Test Setup and Methods, and nForce 680i SLI

We tested G80 using the latest high-end enthusiast core logic from NVIDIA, nForce 680i SLI. The top Intel version of its nForce 6-series chipset family, 680i debuts today at the same time as G80 and G80 board SKUs. We've not had the chance to formally evaluate the board used to house 680i, but first impressions are absolutely excellent. The board is extremely performant, matching and often besting everything we've come across to date for Intel LGA775 microprocessors, and the effort put into its engineering at the board level and in the BIOS have it standing, in our eyes at least, as the enthusiast core logic of choice.


NVIDIA have engineered what effectively amounts to a production-quality reference board, entirely in-house, and will be selling it branded via traditional NVIDIA-only graphics board partners such as eVGA (vendor of the board we have for testing), XFX and BFG. Traditional NVIDIA mainboard partners such as ASUS and MSI will likely engineer their own 680i SLI efforts using their own layout choices and peripheral ICs. The reference board sports 6 SATA2 ports, 10 USB2.0, 2 hardware-level GigE network ports, three PCI Express x16 slots (16-16-8 configuration) and a layout that makes concession for the GeForce 8800 GTX in terms of availability of ports and connectors when two 8800 GTX boards are installed. In short, we like, and it was a stable platform for all of our testing.

G80 Test Hardware

  Hardware Component 
Graphics Hardware  NVIDIA GeForce 8800 GTX 
Processor  Intel Core 2 Extreme X6800; LGA775
2.93GHz; Core Arch; 4MiB L2 dual-core 
Mainboard  eVGA nForce 680i SLI 
Memory  Corsair PC2-6400 DDR2; 2 x 1GiB
4-4-4-12; 1T 
Power Supply  Tagan TG420-U22 420W EATX 
Hard Disk  Seagate ST3160812AS 160GB SATA 

Testing Methods

For our architecture analysis we use a mix of software, largely biased towards our own in-house tools but with a healthy selection of freely available others. Our own self-written shader programs are run using in-house frameworks based mostly on Cg or MDX, along with raw ASM shader input to D3D9. You'll see us refer to what we used and how we tested as the architecture analysis progresses, and you can freely ask us anything about how we test if there's a detail you need to know via the Beyond3D forums.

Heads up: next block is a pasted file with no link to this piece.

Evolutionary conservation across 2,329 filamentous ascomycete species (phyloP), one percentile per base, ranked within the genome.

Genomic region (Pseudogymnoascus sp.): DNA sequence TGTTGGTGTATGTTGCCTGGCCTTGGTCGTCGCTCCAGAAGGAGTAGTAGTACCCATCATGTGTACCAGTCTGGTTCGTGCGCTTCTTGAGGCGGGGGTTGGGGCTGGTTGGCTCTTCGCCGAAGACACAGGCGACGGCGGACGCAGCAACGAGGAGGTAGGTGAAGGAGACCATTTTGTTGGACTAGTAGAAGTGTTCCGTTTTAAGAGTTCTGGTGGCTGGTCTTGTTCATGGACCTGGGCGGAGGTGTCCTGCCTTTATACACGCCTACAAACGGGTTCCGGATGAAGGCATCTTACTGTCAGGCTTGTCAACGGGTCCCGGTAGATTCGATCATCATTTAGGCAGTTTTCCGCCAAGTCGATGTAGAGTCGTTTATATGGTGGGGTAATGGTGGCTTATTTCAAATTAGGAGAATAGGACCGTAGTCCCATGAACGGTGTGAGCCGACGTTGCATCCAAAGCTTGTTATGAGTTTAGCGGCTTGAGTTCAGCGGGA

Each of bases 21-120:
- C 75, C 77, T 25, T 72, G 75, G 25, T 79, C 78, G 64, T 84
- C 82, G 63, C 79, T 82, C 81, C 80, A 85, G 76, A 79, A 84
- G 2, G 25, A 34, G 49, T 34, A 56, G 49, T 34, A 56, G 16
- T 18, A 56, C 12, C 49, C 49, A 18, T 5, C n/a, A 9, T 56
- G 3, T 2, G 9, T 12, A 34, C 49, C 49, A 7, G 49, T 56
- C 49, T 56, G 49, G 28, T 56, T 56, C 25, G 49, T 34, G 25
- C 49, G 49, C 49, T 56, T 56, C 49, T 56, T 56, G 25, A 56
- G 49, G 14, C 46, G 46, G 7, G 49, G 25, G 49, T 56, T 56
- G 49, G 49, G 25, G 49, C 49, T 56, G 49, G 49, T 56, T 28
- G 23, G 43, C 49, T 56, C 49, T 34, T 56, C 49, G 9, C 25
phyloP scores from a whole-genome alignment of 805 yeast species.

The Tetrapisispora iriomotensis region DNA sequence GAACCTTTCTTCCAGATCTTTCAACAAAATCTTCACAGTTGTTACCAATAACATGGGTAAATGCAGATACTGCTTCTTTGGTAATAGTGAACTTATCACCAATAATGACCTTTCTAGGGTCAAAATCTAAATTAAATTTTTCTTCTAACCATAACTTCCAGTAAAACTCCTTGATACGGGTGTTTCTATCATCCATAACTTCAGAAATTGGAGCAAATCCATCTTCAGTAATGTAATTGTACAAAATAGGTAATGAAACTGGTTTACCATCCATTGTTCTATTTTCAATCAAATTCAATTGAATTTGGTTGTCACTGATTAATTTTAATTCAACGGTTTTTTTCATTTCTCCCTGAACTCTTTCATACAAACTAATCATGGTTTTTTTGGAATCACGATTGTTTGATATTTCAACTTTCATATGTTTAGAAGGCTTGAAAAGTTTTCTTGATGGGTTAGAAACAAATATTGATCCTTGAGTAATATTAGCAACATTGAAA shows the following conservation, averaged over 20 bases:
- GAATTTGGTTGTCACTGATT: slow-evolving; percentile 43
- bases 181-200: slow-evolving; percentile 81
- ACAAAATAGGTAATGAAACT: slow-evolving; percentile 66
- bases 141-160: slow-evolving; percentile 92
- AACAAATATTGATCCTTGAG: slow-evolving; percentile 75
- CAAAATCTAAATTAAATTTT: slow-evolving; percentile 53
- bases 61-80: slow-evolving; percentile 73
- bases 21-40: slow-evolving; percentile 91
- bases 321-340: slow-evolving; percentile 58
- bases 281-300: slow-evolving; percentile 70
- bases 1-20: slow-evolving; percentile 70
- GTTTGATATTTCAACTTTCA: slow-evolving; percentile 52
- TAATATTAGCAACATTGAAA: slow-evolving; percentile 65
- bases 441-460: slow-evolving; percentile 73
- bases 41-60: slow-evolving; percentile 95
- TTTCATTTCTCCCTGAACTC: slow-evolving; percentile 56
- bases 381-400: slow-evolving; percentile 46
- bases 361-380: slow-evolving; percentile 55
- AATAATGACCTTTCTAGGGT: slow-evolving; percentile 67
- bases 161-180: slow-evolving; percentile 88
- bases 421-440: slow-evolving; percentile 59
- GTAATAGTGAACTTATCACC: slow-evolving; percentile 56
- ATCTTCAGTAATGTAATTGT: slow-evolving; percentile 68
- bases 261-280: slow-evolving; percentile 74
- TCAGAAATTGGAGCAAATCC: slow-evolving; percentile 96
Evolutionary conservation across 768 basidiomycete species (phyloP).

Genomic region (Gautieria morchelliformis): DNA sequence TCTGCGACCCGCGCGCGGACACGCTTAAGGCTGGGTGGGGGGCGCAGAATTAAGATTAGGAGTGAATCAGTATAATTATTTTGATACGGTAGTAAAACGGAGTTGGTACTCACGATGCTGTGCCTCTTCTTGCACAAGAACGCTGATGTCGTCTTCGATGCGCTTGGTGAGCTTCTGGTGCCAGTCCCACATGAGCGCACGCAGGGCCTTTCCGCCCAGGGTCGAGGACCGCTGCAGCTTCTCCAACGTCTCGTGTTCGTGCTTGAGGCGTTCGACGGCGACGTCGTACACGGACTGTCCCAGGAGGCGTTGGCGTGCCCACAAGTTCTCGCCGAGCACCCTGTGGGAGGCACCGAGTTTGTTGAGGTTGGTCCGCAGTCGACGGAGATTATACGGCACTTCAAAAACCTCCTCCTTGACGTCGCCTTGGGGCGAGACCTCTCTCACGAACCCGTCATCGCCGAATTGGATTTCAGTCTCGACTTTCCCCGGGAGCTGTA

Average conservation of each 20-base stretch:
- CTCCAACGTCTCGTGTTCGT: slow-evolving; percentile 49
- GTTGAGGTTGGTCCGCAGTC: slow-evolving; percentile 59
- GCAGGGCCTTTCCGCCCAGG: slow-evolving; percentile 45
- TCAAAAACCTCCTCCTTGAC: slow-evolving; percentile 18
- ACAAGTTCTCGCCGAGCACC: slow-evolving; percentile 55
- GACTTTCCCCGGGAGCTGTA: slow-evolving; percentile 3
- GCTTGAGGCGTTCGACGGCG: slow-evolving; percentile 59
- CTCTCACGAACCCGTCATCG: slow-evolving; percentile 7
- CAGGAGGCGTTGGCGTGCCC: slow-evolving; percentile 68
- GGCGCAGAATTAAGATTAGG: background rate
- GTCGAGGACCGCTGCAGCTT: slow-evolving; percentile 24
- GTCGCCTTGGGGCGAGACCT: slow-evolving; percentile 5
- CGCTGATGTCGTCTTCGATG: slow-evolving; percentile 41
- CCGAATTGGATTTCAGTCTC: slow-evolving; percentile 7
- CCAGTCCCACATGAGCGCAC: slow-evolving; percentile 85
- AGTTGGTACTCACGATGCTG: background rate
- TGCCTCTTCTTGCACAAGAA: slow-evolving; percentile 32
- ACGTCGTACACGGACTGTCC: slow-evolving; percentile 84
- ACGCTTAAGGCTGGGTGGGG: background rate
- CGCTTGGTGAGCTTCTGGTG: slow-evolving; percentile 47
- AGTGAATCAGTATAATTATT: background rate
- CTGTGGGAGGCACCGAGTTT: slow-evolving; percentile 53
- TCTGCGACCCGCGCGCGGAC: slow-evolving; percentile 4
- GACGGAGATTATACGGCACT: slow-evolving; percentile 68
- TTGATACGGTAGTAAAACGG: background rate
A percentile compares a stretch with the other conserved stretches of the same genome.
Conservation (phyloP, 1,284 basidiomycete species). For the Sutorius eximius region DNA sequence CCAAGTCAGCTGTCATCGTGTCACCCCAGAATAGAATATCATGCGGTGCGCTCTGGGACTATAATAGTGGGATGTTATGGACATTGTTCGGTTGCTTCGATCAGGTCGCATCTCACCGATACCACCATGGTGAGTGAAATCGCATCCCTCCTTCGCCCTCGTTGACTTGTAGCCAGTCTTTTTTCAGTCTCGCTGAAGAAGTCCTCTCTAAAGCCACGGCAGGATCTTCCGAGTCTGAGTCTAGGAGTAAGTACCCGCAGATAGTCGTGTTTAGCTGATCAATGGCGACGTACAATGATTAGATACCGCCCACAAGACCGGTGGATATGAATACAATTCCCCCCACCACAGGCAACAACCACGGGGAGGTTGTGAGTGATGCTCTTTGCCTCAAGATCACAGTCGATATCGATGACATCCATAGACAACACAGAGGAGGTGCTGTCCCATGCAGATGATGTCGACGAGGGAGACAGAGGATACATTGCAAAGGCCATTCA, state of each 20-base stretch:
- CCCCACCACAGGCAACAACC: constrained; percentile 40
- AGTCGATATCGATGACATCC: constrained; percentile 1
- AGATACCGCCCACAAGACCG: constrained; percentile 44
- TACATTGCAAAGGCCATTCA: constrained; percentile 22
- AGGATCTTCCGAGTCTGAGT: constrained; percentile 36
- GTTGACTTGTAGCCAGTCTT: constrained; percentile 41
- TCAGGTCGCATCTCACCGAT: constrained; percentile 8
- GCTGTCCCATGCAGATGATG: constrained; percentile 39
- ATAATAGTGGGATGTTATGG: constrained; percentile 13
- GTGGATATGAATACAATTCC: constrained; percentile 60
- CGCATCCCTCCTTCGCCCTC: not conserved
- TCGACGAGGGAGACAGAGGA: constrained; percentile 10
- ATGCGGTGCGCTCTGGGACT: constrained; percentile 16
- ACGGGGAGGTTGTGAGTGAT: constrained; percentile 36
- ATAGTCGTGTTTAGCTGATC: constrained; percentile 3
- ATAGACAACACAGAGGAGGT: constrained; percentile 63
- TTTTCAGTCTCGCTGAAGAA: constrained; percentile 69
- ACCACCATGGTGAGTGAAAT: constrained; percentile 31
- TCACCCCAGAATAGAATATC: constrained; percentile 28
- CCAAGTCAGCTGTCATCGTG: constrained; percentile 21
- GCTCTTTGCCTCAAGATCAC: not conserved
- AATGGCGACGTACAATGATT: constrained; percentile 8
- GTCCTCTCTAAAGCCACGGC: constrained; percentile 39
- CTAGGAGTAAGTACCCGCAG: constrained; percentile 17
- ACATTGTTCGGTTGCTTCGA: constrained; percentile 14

It's a unique and highly fruitful way to see what a chip is capable of, and the first departure from how we've done it in the past. The architecture analysis revolves around instruction rate testing using our own issuers, to calculate throughputs and investigate execution limits of the shader core, whatever they may be. We've also written AA sample pattern detectors, floating point filter testers and fillrate benchmarks to help analyse G80 in GeForce 8800 GTX configuration.

Myself and Arun Demeure are chief architects of the vast majority of the tests used for this analysis. We also use contributed and freely available tests from George Kolling, Ralf Kornmann, Victor Moya, Mike Houston and pals at Stanford, and also the guys at iXBT/Digit Life in order to poke and prod, and the big help of all the guys in Team Beyond3D and silent friends to make sure we're doing The Right Thingâ„¢.

We forge on then with an overview of the architecture before diving in at the deep end.